Wow, what a day Thursday. It began with thunderstorms around Seattle, took a break for the middle of the day with even a little bit of sunshine, and then came back stronger than ever Thursday night with thousands of lightning strikes and record amounts of rainfall.
The National Weather Service said at the storm's peak Thursday night, lightning strikes were occurring at the rate of 500 strikes per hour.
But aside from the constant rumbles of thunder and brilliant flashes of light, drenching rains covered much of the region. Seattle reported 1.73" of rain in the 24 hour period ending Friday morning -- 1.09" was the total before midnight, good for the 9th wettest September day in Seattle history and obliterating the daily rainfall record of 0.36". (Friday's daily rainfall record of 0.38" has already been nearly doubled before sunrise.)
Rainfall total across the rest of the region generally ranged from 1-2 inches with a few spots in southwestern Washington getting much more. Winlock reported 4.19 inches of rain, while 3.10 inches was reported in Olympia and 2.5 inches was recorded in Yelm and Auburn.
The rainfall caused some localized flooding. Auburn Way South was closed for much of the night until crews could clear some storm drains. Bickford Avenue in Snohomish was also closed for much of the night due to flooding.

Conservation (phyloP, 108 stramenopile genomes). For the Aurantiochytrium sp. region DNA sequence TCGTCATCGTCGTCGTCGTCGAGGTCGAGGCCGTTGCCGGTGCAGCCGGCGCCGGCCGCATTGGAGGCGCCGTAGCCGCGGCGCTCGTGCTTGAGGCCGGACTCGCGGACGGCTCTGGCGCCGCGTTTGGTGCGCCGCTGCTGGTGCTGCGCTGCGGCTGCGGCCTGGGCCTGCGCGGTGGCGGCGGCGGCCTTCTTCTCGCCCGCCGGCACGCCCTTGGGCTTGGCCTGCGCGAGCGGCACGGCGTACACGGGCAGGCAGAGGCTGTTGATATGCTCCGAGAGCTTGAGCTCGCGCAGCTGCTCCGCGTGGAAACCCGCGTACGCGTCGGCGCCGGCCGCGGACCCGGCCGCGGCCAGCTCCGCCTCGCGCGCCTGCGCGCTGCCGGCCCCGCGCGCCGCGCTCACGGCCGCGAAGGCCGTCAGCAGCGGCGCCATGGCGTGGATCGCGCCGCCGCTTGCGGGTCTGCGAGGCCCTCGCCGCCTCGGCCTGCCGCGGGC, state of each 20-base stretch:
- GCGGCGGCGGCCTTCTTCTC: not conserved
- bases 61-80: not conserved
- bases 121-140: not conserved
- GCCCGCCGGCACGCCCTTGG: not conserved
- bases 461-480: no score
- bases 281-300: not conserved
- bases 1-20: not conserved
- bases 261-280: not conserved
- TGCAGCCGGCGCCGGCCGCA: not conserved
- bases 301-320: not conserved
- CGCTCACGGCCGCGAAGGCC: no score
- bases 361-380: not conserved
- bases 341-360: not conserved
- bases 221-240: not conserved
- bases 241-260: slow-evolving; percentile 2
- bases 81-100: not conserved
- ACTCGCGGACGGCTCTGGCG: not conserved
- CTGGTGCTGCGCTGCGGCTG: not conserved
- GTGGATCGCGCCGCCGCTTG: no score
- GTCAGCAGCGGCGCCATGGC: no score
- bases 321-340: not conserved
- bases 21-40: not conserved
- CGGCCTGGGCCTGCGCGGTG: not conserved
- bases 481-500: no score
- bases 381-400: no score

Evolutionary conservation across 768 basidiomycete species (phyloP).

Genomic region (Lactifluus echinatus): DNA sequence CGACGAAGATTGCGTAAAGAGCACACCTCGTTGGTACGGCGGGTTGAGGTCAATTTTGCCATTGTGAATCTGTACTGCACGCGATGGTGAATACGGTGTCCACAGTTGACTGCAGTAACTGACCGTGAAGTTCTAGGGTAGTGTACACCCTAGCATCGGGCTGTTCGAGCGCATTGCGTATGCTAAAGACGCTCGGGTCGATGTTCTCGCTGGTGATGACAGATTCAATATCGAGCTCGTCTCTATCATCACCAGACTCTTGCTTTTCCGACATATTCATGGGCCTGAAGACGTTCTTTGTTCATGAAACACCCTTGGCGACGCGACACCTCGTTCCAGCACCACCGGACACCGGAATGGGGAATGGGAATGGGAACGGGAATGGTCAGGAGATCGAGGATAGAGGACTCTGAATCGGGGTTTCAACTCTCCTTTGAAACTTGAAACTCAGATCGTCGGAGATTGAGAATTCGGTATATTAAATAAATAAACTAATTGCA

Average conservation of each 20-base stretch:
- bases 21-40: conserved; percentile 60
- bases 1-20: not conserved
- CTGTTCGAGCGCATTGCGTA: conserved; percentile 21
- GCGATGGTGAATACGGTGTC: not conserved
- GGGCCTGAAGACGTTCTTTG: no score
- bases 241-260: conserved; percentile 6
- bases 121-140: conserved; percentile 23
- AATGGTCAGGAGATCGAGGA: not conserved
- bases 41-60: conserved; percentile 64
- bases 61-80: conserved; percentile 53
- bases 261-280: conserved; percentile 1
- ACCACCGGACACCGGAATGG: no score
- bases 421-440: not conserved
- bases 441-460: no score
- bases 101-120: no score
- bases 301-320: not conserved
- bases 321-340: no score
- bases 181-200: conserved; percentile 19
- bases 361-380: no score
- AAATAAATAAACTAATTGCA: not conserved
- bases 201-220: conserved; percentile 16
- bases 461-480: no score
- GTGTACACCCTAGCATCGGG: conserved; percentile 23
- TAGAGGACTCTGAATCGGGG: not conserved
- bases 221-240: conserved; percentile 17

Up in the mountains, an 8-foot deep mudslide wiped out a part of SR-410 20 miles west of Naches. DOT crews were working to clean up the mess.
Hail the size of half-dollars (1.25 inches in diameter) were reported in Centralia while half-inch size hail was observed a few miles northeast of Bellevue.
Some Thursday evening also spent some time in the dark, as 1,800 customers lost power in Mason County while much of Gig Harbor suffered an outage after seven of Tacoma Power's eight transformers failed.
And a 59-year-old Tenino man is still recovering at Harborview Medical Center in Seattle after being struck by lightning while riding his motorcycle in I-5 in Chehalis Thursday morning.
But it was the non-stop lightning that got the most attention with the storm. Greg Johnson, who runs Skunkbayweather.com had his dual time-lapse cameras rolling toward Whidbey Island when an hours-long thunderstorm rolled through there.
His cameras captured several lightning strikes, which make for quite the dramatic presentation when put into time lapse:
And here are both cameras seamed together:
The bulk of the storms have passed and some lingering rain Friday morning will taper off, leaving sunnier weather for the weekend and next week.